The Australian radio station behind the call also announced an immediate review of its broadcast practices after the debacle, which began with a prank call made Tuesday to the hospital where the former Kate Middleton was being treated for acute morning sickness.
Two radio DJs managed to impersonate Queen Elizabeth II and Prince Charles and received confidential information about the Duchess's medical condition, which was broadcast on-air. The controversial prank took a dark twist three days later with the death of nurse Jacintha Saldanha, a 46-year-old mother of two, who was duped by the DJs despite their Australian accents.
The death has sparked an angry backlash against the DJs, who have been taken off the air indefinitely.
After an emergency meeting Sunday, Max Moore-Wilton, the chairman of parent company Southern Cross Austereo, which owns the 2DayFM radio station, said in a letter to the hospital's chairman that the company will cooperate with any investigation.
"It is too early to know the full details leading to this tragic event and we are anxious to review the results of any investigation that may be made available to us or made public," he wrote. "I can assure you we are taking immediate action and reviewing the broadcast and processes involved."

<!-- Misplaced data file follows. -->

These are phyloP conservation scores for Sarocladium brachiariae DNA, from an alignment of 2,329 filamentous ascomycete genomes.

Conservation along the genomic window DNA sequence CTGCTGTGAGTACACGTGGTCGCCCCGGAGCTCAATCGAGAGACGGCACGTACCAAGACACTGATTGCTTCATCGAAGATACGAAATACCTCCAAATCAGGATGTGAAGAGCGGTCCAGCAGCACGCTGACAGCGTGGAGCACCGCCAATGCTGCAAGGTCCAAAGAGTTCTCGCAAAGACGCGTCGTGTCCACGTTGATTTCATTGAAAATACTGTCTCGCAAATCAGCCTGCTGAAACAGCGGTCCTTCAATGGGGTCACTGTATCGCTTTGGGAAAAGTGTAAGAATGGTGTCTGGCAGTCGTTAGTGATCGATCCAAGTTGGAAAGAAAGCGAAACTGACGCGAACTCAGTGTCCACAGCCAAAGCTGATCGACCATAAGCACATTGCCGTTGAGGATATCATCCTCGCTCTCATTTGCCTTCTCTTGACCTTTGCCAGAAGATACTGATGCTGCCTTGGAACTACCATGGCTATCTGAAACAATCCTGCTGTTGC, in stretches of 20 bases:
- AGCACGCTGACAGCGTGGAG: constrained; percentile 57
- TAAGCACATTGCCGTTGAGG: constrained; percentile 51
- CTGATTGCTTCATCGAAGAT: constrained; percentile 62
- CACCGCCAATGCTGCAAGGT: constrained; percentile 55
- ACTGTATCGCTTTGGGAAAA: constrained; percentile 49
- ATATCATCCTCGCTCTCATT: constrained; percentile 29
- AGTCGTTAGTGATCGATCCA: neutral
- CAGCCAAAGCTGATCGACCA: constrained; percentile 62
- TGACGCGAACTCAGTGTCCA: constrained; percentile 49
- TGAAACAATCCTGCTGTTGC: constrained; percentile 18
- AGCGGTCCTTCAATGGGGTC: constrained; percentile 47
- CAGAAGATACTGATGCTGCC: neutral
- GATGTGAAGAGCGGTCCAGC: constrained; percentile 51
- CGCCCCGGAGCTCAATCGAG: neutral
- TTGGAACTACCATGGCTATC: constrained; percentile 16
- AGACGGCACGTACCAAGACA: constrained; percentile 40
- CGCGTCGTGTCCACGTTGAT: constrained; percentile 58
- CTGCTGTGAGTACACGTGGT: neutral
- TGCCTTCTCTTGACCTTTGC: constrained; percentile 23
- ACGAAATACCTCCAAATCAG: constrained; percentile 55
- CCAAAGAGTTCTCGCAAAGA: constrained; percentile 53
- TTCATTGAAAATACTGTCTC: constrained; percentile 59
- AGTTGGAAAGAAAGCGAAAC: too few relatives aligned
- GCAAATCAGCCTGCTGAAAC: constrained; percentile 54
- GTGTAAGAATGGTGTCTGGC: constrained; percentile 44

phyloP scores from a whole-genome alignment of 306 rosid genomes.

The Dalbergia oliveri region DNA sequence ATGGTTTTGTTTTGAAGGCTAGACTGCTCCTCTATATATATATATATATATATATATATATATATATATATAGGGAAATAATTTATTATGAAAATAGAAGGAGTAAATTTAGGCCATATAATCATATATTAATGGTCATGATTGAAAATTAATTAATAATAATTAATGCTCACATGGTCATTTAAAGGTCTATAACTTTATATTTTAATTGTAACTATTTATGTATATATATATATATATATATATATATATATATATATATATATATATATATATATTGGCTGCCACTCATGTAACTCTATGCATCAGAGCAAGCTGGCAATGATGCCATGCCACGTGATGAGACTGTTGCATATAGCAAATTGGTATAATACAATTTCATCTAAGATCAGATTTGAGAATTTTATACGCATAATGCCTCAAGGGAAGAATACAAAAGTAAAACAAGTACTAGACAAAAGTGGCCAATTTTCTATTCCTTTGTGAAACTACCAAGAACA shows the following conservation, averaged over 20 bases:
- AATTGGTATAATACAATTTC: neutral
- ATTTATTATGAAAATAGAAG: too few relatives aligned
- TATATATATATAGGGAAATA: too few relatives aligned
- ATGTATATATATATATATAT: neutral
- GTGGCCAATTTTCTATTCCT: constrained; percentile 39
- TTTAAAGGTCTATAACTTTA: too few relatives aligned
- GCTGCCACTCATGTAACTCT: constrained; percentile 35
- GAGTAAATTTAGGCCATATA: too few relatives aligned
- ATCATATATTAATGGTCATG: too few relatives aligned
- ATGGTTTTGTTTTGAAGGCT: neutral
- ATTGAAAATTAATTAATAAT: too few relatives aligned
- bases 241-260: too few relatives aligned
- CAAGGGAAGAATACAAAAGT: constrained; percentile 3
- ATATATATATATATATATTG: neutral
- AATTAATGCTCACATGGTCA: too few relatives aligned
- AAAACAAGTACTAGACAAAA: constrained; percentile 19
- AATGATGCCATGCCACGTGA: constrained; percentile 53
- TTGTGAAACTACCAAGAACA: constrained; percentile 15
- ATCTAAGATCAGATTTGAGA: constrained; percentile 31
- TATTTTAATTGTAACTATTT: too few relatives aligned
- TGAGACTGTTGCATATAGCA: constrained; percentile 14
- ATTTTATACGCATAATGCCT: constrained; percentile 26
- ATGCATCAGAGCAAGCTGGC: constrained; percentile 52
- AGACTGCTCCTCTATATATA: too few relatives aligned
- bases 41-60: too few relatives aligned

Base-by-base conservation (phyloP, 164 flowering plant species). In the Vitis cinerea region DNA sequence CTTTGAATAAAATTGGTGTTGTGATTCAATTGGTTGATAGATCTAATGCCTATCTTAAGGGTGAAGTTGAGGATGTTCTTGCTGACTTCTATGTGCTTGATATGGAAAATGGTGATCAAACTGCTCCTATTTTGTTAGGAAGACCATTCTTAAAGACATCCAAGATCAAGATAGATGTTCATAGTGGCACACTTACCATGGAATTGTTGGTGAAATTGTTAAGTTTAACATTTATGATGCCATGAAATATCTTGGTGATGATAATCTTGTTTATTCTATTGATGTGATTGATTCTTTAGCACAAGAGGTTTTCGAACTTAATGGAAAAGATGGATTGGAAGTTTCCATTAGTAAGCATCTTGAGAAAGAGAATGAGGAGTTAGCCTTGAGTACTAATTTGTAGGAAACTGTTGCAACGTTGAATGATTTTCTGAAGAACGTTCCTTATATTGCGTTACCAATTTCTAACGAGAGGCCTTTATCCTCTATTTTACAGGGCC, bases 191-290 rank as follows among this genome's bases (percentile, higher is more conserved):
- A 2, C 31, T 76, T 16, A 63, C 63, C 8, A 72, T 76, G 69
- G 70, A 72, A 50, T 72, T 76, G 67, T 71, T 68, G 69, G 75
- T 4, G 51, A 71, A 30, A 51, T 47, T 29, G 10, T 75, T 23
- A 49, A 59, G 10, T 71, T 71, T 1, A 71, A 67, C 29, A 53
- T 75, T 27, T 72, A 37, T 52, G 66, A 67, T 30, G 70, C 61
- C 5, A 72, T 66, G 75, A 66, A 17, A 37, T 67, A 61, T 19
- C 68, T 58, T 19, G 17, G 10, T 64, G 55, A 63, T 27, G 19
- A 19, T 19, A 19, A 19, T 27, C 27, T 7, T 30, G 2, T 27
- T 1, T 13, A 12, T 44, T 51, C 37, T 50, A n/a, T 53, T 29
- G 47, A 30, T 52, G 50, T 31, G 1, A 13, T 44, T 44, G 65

"As we have said in our own statements on the matter, the outcome was unforeseeable and very regrettable," he wrote.
Australian police Sunday confirmed they had been contacted by London police and said they would cooperate.
Police have not yet determined Saldanha's cause of death, but people from London to Sydney have been making the assumption she died because of stress from the call.
Both DJs involved apologized for the prank before Saldanha's death. Their Twitter accounts have been taken down after they were bombarded by thousands of abusive comments.
A spokeswoman said Sunday the two DJs want to speak out about Saldanha's death.
The station has a history of controversy, including airing a segment in which a 14-year-old girl revealed that she had been raped. It also ran a series of "Heartless Hotline" shows in which disadvantaged people were offered a prize that could be taken away from them by listeners.
The Australian Communications and Media Authority, which regulates radio broadcasting, says it received complaints from around the world and is considering whether it should launch an investigation
Separately, Prince William on Sunday pulled out of attending the British Military Tournament, billed as "the largest display of military theatre in the world", citing Kate's illness.
The Duchess has been resting and has not been seen in public since leaving the hospital.
Officials from St. James's Palace have said the duchess is not yet 12 weeks pregnant. The child would be the first for her and William and would be third in line to the British throne.
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